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When you download and install Java from Oracle you are installing a number of development tools. The package is called the Java SE Development Kit or JDK and it includes the runtime, a compiler, and many other tools. The first tool you'll be using is the compiler. It's an application called javac. And the name of the application will be the same, regardless of whether you are working on Mac, Windows, Linux or any other operating system. When you run javac you are provided with the names of your source code files and the resulting output will be a set of bytecode files.
To run an application you use the command java. Again it looks the same on any operating system. When you run the java command, you'll provide it with the name of the class that you want to start with. I'll show you an example of that in a few moments. The JDK also includes many other tools. The jar tool lets you package up your applications. A complete Java application will typically consist of many classes, and when you compile the classes, you end up with a whole bunch of files.
But it's a lot more convenient to deliver the application as a single file, and so you use the jar application to do that packaging. When you package up the files you end up with an archive file in zip format, but with the file extension of .jar. The javadoc application lets you create documentation based on comments in your source code. I'll show you how to use this in a later video in the series. And there are many other command line tools that are a part of the JDK. So how do you get started? Well your Java applications are built in source code files that are pure text files.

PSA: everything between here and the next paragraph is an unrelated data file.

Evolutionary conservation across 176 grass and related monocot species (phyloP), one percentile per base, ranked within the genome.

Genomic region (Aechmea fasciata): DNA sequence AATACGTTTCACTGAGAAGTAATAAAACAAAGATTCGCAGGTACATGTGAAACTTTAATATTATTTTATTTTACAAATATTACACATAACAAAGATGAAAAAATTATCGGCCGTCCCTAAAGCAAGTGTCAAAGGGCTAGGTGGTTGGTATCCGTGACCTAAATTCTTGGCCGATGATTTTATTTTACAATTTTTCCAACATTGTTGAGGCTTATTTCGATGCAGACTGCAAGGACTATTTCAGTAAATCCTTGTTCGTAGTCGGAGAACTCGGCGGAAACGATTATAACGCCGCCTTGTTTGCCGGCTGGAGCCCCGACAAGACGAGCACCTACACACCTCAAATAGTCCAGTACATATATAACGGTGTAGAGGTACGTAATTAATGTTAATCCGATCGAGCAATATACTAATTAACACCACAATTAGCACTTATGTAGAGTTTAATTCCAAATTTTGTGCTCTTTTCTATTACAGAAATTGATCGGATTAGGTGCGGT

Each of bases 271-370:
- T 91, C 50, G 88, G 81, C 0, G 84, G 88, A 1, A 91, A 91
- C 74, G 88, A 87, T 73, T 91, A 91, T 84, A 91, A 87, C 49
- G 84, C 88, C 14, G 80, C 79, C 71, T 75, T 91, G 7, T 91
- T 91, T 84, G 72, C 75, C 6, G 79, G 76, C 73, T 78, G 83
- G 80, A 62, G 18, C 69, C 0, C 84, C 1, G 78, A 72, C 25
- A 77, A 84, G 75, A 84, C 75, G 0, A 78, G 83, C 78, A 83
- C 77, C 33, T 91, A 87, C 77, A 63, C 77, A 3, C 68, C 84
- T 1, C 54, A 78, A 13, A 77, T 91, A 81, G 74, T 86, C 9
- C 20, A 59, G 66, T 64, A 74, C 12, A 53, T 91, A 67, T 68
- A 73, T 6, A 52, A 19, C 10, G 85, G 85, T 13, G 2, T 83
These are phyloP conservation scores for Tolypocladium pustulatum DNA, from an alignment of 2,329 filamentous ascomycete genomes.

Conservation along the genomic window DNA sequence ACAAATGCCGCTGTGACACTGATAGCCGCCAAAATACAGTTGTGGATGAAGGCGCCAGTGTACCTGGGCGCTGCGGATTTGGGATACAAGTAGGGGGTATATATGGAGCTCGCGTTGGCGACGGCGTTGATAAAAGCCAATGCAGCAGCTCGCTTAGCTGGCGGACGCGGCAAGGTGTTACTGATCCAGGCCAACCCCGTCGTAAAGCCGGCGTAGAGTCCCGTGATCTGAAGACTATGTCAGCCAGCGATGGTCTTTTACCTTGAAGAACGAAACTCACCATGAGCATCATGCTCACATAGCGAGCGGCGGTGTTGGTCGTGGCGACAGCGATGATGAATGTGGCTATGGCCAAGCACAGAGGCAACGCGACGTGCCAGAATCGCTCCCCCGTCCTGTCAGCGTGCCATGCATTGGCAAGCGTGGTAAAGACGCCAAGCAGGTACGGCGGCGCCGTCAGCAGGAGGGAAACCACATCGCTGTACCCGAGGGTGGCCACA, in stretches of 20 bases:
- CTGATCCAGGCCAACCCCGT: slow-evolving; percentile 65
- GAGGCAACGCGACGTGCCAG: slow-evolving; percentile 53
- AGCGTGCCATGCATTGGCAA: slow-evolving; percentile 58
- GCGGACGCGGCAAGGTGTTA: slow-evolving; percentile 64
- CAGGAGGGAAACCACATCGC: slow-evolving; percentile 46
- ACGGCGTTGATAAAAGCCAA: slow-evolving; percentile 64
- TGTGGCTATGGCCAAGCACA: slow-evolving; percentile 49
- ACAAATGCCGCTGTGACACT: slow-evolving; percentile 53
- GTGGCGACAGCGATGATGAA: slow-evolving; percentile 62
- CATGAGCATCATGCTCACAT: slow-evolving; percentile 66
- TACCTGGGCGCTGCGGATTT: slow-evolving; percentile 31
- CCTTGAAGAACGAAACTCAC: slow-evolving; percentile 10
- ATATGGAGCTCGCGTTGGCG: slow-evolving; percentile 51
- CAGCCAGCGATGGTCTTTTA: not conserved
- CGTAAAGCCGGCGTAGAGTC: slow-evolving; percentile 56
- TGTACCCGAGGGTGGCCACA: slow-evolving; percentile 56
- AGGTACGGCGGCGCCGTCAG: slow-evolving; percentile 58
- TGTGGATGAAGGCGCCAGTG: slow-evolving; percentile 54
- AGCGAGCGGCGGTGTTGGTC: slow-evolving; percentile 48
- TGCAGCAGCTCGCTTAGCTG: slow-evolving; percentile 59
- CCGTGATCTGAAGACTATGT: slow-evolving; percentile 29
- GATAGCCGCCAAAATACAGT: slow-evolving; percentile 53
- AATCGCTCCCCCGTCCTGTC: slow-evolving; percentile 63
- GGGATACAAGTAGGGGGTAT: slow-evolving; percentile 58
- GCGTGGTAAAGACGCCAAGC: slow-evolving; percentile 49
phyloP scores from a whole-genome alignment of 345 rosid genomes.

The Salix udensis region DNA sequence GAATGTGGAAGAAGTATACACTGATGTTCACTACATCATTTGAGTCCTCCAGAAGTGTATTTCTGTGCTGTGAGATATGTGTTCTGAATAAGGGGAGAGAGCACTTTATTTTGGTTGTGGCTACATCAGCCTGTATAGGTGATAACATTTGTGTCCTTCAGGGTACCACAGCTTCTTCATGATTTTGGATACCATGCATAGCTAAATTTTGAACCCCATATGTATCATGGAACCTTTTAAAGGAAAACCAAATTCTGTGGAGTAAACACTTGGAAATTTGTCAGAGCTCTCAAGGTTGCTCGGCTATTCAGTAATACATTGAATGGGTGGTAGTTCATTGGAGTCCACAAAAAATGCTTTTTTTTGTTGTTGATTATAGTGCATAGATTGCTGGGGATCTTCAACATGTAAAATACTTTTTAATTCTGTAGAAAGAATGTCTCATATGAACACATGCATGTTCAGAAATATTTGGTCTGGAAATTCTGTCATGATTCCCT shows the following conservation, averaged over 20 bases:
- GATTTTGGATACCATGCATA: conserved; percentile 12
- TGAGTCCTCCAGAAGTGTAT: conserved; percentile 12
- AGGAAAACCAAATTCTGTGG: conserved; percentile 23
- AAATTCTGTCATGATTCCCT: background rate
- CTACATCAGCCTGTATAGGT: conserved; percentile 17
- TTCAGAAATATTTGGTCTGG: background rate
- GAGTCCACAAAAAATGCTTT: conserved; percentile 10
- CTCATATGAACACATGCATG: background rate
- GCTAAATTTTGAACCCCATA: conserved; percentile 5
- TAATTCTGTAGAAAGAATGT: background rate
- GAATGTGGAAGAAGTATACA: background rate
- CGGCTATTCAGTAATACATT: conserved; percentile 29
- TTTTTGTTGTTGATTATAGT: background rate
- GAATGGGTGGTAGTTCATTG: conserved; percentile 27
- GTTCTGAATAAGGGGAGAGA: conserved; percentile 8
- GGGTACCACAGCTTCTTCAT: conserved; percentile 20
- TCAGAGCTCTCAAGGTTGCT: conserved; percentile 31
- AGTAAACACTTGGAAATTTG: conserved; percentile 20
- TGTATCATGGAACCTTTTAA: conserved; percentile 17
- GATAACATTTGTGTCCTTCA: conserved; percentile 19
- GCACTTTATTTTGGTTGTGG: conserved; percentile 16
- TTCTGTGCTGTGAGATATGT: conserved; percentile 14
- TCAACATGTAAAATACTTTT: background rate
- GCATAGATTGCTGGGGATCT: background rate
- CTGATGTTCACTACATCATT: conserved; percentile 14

You can create these text files in any Text Editor, although, I'll be using the Eclipse Integrated Development Environment throughout this course. Here is a classic Hello World application. If you've worked in other programming languages, you might be accustomed to Hello World applications being just a single line of code. That's not the case in Java. In Java everything is encapsulated in a class of some kind, including your start-up code. So this bit of code that I have on the screen represents the simplest possible Java application.
The first line of code is called the package declaration. It indicates the location of the source code file within your project. The package declaration is typically a dot separated string, the beginning of the package frequently is your domain name in reverse order, so lynda.com might become com.lynda. And then the rest of the package indicates what type of application it might be within your organization. The next line of code is called the class declaration. If you create a file called HelloWorld. java it can contain one public class and the name of the class must match the name of the file, so the HelloWorld.java file contains a public class named HelloWorld and notice they match exactly.
Java is a case-sensitive language and you must match these strings precisely. Within the class there is something called a main method. When you run a Java application from the command line Java will look for this particular method and execute it automatically. The name of the method or function must be main lower case. And the three keywords previous to the function name public, static, and void are also required. I'll explain what they mean later on.
The main method must receive something called an argument and it must be an array of strings. This allows you to pass an information to the application as you run it from the command line. We call that the args argument. Finally within the main method, you place your executable code. This application simply outputs the text Hello World to the command line using the command System.out.println or print line. Notice that this string is ended with a semicolon.